Ocean boundary current systems are key components of the climate system, are home to highly productive ecosystems, and have numerous societal impacts. Establishment of a global network of boundary current observing systems is a critical part of ongoing development of the Global Ocean Observing System. The characteristics of boundary current systems are reviewed, focusing on scientific and societal motivations for sustained observing. Techniques currently used to observe boundary current systems are reviewed, followed by a census of the current state of boundary current observing systems globally. The next steps in the development of boundary current observing systems are considered, leading to several specific recommendations.
Humans interact with the oceans in diverse and profound ways. The scope, magnitude, footprint and ultimate cumulative impacts of human activities can threaten ocean ecosystems and have changed over time, resulting in new challenges and threats to marine ecosystems. A fundamental gap in understanding how humanity is affecting the oceans is our limited knowledge about the pace of change in cumulative impact on ocean ecosystems from expanding human activities – and the patterns, locations and drivers of most significant change. To help address this, we combined high resolution, annual data on the intensity of 14 human stressors and their impact on 21 marine ecosystems over 11 years (2003–2013) to assess pace of change in cumulative impacts on global oceans, where and how much that pace differs across the ocean, and which stressors and their impacts contribute most to those changes. We found that most of the ocean (59%) is experiencing significantly increasing cumulative impact, in particular due to climate change but also from fishing, land-based pollution and shipping. Nearly all countries saw increases in cumulative impacts in their coastal waters, as did all ecosystems, with coral reefs, seagrasses and mangroves at most risk. Mitigation of stressors most contributing to increases in overall cumulative impacts is urgently needed to sustain healthy oceans.
We present the first objective quantitative assessment of the threats to all 359 species of seabirds, identify the main challenges facing them, and outline priority actions for their conservation. We applied the standardised Threats Classification Scheme developed for the IUCN Red List to objectively assess threats to each species and analysed the data according to global IUCN threat status, taxonomic group, and primary foraging habitat (coastal or pelagic). The top three threats to seabirds in terms of number of species affected and average impact are: invasive alien species, affecting 165 species across all the most threatened groups; bycatch in fisheries, affecting fewer species (100) but with the greatest average impact; and climate change/severe weather, affecting 96 species. Overfishing, hunting/trapping and disturbance were also identified as major threats to seabirds. Reversing the top three threats alone would benefit two-thirds of all species and c. 380 million individual seabirds (c. 45% of the total global seabird population). Most seabirds (c. 70%), especially globally threatened species, face multiple threats. For albatrosses, petrels and penguins in particular (the three most threatened groups of seabirds), it is essential to tackle both terrestrial and marine threats to reverse declines. As the negative effects of climate change are harder to mitigate, it is vital to compensate by addressing other major threats that often affect the same species, such as invasive alien species, bycatch and overfishing, for which proven solutions exist.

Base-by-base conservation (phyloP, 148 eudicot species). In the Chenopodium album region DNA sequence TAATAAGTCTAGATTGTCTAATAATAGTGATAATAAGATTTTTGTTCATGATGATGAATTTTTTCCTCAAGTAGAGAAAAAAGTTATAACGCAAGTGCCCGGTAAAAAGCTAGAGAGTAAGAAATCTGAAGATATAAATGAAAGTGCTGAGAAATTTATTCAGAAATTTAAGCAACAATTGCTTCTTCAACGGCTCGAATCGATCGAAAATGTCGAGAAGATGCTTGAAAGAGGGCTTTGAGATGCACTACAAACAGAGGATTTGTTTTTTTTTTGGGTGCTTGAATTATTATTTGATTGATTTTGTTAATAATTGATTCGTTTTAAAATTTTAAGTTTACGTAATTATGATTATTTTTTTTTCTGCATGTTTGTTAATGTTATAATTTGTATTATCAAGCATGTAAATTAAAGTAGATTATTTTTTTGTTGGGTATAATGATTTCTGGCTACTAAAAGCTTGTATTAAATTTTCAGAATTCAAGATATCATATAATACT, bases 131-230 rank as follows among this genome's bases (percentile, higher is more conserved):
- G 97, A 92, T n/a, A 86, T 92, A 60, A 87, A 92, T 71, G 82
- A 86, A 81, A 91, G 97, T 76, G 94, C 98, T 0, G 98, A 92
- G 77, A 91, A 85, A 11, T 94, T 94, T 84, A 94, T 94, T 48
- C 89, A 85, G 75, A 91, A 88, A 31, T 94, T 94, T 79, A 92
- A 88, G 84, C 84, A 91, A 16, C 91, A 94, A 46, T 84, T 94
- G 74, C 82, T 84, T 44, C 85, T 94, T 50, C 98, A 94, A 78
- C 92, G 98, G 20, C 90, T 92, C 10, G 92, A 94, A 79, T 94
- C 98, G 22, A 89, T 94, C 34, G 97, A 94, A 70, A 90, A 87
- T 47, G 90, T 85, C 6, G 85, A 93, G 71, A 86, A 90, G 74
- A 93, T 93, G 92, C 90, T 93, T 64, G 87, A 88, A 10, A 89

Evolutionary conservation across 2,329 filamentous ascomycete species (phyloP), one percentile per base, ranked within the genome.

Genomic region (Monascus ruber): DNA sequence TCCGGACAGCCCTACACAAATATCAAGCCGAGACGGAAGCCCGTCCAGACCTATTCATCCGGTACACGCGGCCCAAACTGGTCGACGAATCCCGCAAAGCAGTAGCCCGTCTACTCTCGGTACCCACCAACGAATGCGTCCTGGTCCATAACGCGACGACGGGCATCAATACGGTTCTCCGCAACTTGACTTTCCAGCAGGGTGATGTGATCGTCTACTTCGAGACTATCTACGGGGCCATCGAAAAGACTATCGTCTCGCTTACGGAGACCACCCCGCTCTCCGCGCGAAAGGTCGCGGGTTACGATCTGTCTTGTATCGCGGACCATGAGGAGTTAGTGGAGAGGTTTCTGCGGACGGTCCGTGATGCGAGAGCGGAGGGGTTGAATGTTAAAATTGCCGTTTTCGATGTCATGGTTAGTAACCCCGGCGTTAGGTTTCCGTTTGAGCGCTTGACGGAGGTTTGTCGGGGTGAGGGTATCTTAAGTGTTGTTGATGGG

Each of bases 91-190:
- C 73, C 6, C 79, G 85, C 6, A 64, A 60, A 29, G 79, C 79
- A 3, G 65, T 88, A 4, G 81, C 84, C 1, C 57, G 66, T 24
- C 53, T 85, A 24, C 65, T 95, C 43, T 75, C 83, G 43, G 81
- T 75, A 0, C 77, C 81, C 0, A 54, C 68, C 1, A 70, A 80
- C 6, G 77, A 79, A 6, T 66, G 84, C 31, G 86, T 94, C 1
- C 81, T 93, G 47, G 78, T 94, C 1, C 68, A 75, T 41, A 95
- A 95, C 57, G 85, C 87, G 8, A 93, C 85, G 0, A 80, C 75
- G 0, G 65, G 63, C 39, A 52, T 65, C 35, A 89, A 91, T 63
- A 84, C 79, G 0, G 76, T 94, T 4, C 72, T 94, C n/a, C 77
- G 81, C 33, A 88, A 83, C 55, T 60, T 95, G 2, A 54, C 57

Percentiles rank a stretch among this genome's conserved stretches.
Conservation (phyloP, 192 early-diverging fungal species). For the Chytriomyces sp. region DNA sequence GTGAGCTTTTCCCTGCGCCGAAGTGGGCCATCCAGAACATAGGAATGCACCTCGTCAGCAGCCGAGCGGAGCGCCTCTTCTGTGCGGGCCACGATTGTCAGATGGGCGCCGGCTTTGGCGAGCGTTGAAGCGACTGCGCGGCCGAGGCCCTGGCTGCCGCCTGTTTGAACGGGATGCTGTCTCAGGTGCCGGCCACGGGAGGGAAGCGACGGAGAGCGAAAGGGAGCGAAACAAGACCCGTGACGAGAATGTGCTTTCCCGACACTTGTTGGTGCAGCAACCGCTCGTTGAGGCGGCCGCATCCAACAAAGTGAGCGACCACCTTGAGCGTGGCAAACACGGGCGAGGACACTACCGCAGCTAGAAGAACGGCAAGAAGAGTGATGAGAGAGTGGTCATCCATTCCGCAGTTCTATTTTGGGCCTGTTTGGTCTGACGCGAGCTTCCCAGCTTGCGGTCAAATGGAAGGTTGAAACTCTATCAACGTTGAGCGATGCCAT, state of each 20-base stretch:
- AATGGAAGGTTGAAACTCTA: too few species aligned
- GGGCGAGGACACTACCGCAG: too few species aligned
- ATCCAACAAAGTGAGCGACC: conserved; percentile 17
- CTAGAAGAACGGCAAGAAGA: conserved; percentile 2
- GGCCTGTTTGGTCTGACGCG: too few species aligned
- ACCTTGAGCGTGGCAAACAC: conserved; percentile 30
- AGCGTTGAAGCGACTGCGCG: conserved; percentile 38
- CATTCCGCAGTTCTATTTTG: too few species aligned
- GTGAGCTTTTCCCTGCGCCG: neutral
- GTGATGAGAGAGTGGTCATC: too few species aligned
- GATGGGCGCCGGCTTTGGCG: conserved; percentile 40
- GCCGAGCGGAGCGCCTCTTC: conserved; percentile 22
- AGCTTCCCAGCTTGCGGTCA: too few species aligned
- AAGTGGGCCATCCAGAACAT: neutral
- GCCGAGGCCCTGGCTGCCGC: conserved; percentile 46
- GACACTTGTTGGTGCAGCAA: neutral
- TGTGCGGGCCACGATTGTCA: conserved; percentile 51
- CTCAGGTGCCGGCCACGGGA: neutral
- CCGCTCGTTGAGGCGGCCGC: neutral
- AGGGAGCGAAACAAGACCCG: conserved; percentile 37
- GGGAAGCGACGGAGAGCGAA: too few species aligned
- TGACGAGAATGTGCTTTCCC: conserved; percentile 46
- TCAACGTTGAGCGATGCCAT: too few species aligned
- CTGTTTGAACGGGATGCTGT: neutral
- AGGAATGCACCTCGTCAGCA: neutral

Migration is a widespread but highly diverse component of many animal life histories. Fish migrate throughout the world's oceans, within lakes and rivers, and between the two realms, transporting matter, energy, and other species (e.g., microbes) across boundaries. Migration is therefore a process responsible for myriad ecosystem services. Many human populations depend on the presence of predictable migrations of fish for their subsistence and livelihoods. Although much research has focused on fish migration, many questions remain in our rapidly changing world. We assembled a diverse team of fundamental and applied scientists who study fish migrations in marine and freshwater environments to identify pressing unanswered questions. Our exercise revealed questions within themes related to understanding the migrating individual's internal state, navigational mechanisms, locomotor capabilities, external drivers of migration, the threats confronting migratory fish including climate change, and the role of migration. In addition, we identified key requirements for aquatic animal management, restoration, policy, and governance. Lessons revealed included the difficulties in generalizing among species and populations, and in understanding the levels of connectivity facilitated by migrating fishes. We conclude by identifying priority research needed for assuring a sustainable future for migratory fishes.